Photo Credit: sfxeric
I’m feeling paralyzed.
There was an article the other day by Rachel Pieh Jones, asking ‘where are they? A significant challenge for nonprofits and ministries remains recruiting people who will commit to serve long-term outside the United States.”
I know where they are. They’re listening to everyone else who is telling them not to have a white savior complex and save the world.
We hear about how we’re doing short-term missions wrong, and maybe it isn’t even effective – and we’re ending up with people who have never been overseas in the short run, so why would they want to in the long run?
I have had writer’s block for a while now, for a variety of reasons. But one of them was this post by Sarah Bessey. Every time someone says or does something that strikes a chord in me, which I’ve normally tended to use as a jumping off point for writing, I now freeze and wonder if I’m misappropriating their story, their sentence, their action. And so I don’t write about it. Misusing story is a big theme in the blogging world right now and it’s scaring me off.
And then, Fitch the Homeless. I watched the video and shared it. Read more…
Photo Credit: Megyarsh
The only time I remember being taught about emotions in youth group was when they were related to hormones. I never remember being taught how to handle the ‘darker’ emotions. Years of being in church didn’t teach me how to interpret them. There were no Bible studies about coping mechanisms when living in dysfunction.
But as it turned out, books had been providing me the answers all along.
The wire book display stood, spinning, as I turned it, looking for new books to read. Small paperbacks leaned forward, hoping to be the ones chosen. Island of the Blue Dolphins. Summer of my German Soldier. Too Young To Die.
It was library time in 6th grade. The sun beat down through the long, tall windows onto the wood floor, and the room smelled of old books. I had suddenly discovered a new author, Lurlene McDaniel. If you were a teenage girl in the 90s, you might remember her. She made crying cool.
When it comes to suffering, I’ve heard Joel 2:25 quoted a lot.
“I will restore to you the years the locusts have eaten.”
Otherwise meant as, Let’s not dwell in the pain. Look for the good. Eventually this will all be rewarded.
But what if it isn’t? What if you live locust-ridden with every breath of oxygen you take on this spinning orb of rock and water?
Where is the hope when the stalks have been stripped bare? When you are rustling with the wind, barren and empty?
If the locusts have feasted and you despair of rain or new growth, what will speak hope to you?
How can I give you advice on finding a husband, when how I found mine was exactly what the christian dating books say will happen, but with which I completely disagree?
I’m aware that the beginning of our story sounds crazy, as if I imagined it. God picked out my husband and told me we would get married the second time I saw him.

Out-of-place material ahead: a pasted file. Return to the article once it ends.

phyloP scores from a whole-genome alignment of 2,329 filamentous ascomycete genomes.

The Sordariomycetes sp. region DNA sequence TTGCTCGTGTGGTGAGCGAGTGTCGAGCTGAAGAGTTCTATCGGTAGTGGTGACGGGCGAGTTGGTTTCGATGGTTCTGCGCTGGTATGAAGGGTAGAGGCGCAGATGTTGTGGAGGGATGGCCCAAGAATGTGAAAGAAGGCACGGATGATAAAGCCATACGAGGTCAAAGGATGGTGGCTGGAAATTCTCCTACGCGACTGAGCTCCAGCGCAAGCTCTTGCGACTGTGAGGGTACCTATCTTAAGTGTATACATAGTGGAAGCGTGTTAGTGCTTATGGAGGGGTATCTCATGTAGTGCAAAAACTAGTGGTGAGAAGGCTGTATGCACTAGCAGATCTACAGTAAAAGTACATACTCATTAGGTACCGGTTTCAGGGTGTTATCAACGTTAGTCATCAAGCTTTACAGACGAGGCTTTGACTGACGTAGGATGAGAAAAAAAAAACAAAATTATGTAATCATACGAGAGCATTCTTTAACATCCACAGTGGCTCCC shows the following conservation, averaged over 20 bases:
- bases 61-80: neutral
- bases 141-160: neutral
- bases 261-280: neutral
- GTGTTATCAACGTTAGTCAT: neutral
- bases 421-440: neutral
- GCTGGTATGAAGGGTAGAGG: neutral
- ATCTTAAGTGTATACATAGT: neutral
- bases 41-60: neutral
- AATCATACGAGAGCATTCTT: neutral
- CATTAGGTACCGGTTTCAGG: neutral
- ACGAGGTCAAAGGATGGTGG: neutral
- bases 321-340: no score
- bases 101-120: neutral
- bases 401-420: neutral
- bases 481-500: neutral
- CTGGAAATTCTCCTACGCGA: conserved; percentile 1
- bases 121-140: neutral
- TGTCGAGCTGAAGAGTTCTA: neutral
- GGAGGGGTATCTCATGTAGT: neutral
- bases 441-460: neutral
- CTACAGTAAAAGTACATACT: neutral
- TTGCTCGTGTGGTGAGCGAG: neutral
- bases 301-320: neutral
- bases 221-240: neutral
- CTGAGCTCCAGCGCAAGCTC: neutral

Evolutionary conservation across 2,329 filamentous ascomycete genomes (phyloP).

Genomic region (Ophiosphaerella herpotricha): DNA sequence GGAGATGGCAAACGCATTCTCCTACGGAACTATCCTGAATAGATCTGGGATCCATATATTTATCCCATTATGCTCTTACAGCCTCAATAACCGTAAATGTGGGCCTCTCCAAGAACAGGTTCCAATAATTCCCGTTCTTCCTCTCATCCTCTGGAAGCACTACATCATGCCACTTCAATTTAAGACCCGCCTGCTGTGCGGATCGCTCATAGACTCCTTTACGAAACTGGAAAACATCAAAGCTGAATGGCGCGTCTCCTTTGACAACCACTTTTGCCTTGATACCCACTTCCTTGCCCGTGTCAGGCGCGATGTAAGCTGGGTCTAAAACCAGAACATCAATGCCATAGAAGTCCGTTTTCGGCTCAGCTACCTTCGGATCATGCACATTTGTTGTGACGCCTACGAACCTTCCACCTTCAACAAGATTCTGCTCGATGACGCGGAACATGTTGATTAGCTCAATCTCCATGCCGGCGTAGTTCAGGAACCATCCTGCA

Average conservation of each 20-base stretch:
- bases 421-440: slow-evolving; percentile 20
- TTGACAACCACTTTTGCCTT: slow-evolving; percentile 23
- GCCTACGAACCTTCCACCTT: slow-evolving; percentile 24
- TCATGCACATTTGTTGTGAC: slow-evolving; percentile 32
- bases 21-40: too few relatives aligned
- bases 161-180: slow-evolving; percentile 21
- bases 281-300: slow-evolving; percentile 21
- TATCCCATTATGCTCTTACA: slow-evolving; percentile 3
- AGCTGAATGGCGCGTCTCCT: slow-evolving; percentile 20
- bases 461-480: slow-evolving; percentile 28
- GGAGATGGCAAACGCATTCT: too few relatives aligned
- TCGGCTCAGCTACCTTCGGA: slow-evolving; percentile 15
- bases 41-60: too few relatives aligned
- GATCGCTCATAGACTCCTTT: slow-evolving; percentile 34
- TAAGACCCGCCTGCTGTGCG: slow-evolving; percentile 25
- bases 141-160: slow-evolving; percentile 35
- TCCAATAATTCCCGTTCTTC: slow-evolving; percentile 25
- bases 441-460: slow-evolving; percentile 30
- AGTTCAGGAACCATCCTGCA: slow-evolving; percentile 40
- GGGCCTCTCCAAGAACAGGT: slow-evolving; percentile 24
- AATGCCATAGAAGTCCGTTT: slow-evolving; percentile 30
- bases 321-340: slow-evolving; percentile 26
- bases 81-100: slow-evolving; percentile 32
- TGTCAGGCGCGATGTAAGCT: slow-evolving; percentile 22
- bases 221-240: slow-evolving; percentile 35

Because our beginning is the exception instead of the rule, my first piece of advice is that you shouldn’t sit around hoping God finds you ‘the one’. The rest of my thoughts come from having a relationship I couldn’t have imagined, but that I wouldn’t have any other way.
My hope for your marriage, if you have one, is that you would find someone who is a brick-puller.
Come join me over at Jenny Rae Armstrong’s to read the rest!
Photo Credit: dariuszka
When my brother and I were old enough to be left home alone, we always had to clean the house. As we got older, we fell into our roles as obedient and ‘rebellious’ oldest and middle children.
Which meant by high school I was cleaning the house everyday, even forsaking homework to get it done. If the house wasn’t cleaned, we were yelled at for not ‘pitching in and being part of the family.’ Sometimes I’d refuse to do any of it, and quickly the house would become obviously lived in.
I vividly remember my mom sitting at the kitchen table, surrounded by piles of books and papers, the counters filled with dishes and her complaining about it all. “Maybe we need to make a chore chart.”
My complaints about how it was only messy because I (not we) didn’t clean it fell on deaf ears.
There was no talk of splitting the chores when I worked, only when I didn’t. The fact that my siblings or parents didn’t help me was never talked about. When I did the job, everything was hunky-dory. When I didn’t, then it was ‘oh why isn’t everyone doing their part?’ I wasn’t given credit for working, only shared blame when I wasn’t.
My complaints and frustrations were never acknowledged. The unfairness of the situation was never addressed.
When I got married, I didn’t do any housework for a year.